Charles Simic Literally Writes in the Dark
In Conversation with a Great American Poet
For this fifth installment in a monthly series of interviews with contemporary poets, Peter Mishler talks with Charles Simic. Charles Simic is a poet, essayist, and translator born in Yugoslavia. He has received many literary awards, including the Pulitzer Prize, the Griffin Prize, a MacArthur Fellowship, and the Wallace Stevens Award. Simic is a frequent contributor to the New York Review of Books and in 2007 was chosen as Poet Laureate of the United States. He is Emeritus Professor at the University of New Hampshire, where he has taught since 1973, and is a distinguished visiting writer at New York University.
Peter Mishler: Your new collection features something I hadn’t noticed in your work before: eroticism and sexuality; and when I went back through your body of work, I started finding it everywhere. Do you recognize the erotic in your poems?
Charles Simic: I’m surprised how many poets never allude to sex in their poems, as if they never think of it, and as if there is not already a long tradition of eroticism in poetry going back to the Greeks and Romans. If somebody put all of mine together it would be a thick book.
PM: And yet in essays, reviews, and even jacket copy, your poetry is often characterized by readers and editors as haunting, ominous, dark, sinister.
CS: I imagine this has do with my ever-present sense of evil in the world. I grew up during the Second World War in an occupied and bombed city in Europe and have seen little since then that would make me believe that our species has learned a lesson from those horrors and that this century will be any better.
PM: How do you understand the regularity of children as subjects in your poems?
CS: I was not aware of that, but I’m not surprised. Like anyone who grew up and spent years living in a city, watching people continues to be my passion, and that goes for children too. They interest me as individuals, little mysterious beings who’ll grow up to be whatever they’ll grow up to be. In this mean world I feel sorry for them more than I do for the grownups.
PM: What are your thoughts about the consistency of particular images in general across your body of work? Is obsession a fair word to use in this context?
CS: Yes, obsession is a fair word to use. All poets, if they live as long as I have, tend to repeat themselves. Behind those images and subjects one returns to again and again, there are mysteries one cannot solve, mysteries of one’s identity and one’s fate. We have one life and that life continues to be a riddle, so it becomes impossible to leave all that behind and start anew as a poet in each new book.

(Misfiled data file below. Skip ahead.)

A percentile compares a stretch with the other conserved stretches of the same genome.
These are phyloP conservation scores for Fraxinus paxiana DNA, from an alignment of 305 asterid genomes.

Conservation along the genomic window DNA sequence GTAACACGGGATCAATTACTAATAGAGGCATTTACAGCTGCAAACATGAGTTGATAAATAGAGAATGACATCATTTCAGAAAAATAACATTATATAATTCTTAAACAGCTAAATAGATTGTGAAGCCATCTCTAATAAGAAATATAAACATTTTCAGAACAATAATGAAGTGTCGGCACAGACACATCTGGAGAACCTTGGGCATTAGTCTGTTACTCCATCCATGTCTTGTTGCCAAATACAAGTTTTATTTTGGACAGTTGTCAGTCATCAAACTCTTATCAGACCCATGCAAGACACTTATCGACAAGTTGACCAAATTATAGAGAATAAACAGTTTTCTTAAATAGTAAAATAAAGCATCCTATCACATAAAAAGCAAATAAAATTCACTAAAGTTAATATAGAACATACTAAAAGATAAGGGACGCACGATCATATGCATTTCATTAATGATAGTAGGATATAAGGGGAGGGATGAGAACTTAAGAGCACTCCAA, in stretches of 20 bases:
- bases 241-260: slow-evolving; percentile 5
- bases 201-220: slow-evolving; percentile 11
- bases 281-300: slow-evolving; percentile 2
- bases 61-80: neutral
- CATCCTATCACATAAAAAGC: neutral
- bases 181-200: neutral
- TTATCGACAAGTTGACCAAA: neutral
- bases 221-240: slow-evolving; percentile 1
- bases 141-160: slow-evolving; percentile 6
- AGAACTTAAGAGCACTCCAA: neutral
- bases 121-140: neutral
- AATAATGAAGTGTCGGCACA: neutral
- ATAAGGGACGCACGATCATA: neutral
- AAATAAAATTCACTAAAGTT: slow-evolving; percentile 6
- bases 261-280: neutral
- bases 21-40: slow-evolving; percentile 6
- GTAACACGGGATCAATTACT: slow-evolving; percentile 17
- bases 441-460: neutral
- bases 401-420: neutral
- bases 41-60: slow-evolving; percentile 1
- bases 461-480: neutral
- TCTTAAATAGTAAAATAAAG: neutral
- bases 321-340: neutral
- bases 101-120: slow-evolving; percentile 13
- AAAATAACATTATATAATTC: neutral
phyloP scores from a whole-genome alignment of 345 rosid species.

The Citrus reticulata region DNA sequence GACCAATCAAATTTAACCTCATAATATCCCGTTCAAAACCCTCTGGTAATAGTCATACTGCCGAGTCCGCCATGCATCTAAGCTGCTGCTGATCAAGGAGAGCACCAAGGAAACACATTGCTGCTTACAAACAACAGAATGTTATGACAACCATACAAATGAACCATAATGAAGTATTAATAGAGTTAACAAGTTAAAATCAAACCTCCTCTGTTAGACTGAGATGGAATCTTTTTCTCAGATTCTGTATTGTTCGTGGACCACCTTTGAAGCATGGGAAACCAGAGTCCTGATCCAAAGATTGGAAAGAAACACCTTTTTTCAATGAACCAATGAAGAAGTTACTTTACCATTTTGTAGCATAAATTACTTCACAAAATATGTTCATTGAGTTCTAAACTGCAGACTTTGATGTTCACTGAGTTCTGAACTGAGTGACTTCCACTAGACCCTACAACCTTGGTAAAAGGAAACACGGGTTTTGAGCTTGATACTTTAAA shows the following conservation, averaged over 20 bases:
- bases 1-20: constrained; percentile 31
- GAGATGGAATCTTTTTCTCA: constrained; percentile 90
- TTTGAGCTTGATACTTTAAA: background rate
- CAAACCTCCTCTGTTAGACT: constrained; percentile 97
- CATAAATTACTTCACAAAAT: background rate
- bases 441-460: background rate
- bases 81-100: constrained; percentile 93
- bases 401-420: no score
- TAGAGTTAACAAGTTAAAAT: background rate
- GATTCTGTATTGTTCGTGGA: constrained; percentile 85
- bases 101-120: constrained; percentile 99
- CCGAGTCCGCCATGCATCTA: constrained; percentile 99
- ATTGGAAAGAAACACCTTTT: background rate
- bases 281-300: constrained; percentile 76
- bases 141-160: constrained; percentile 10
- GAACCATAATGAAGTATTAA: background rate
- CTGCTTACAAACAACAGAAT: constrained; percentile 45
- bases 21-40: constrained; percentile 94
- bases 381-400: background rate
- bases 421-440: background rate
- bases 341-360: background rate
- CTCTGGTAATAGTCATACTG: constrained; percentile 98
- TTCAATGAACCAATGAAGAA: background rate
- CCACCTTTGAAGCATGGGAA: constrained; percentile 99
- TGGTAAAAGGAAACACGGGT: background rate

PM: In reference to the title of your new collection Scribbled in the Dark, does the title reveal something about how you compose poems?
CS: I scribble in little notebooks or on pieces of paper with a pencil or a ballpoint pen words, images, lines of poetry wherever I happened to be. At night, since I don’t want to turn on the light and wake up my wife, I do so in the dark. Of course, I could get of bed and go to another room, and I do sometimes, but mostly I just stay put because if I do so, I know I’ll have a hell of a time falling asleep.
PM: I wonder if you think your difficulty sleeping has contributed some quality to the poems you’ve written in the night.
CS: I differ from the other insomniacs in that I don’t complain about my predicament. My secret for being able to function the following day is that I don’t allow myself to become fully awake. I lie in the dark without turning on the light. I may scribble something, but I don’t write whole poems. On the other hand, an inordinate number of them take place at night, so my insomnia must be the explanation.
PM: American poetry has lost Mark Strand, James Tate, and Bill Knott in the past three years, and I understand they were your friends, and that you knew their work well. What legacy do they leave behind?
CS: Do your own thing. That’s what the legacy of Walt Whitman and Emily Dickinson was too. The last hundred years have been the golden age of American poetry, so there’s plenty to choose from. Strand, Tate, and Knott had little in common as poets, so they follow in that tradition. My advice for a young poet would be read everything and then do what you want.
PM: I know you were ambitious as a young poet. Have you found that you’ve needed to keep that ambition aflame to continue writing decades later?
CS: Yes and no. Of course, I want to be unlike anybody else, but I don’t think about that when I’m writing. Perhaps I did when I was young, but after 60 years what keeps going is the fascination of making something out of nothing. A word comes into my head, then a phrase, and eventually a poem begins to take shape I may tinker with for years. My only ambition is to make something I have not done before and make it good.
PM: You write so precisely and presciently about American society and politics in The New York Review of Books. In your poems, a different kind of witnessing occurs, but never, it seems, to explain some witnessed truth or fact. Is there a relationship or tension between these two kinds of writing?
CS: Not at all. I dislike didactic poetry, poetry with a message, so I don’t make sweeping statements about our national predicament. In poems I try to convey how it feels living here and now in a country that has lost its way and may yet end up on the trash heap of history as so many empires have. It’s that dark vision that haunts the poems. I know many people who feel the same way. “We are fucked, Charlie,” a neighbor told me and he didn’t have to explain to me what he meant. In the meantime, the lilacs have blossomed, the children are chasing each other and laughing in the school playground and I’m going for a nice long walk in the woods.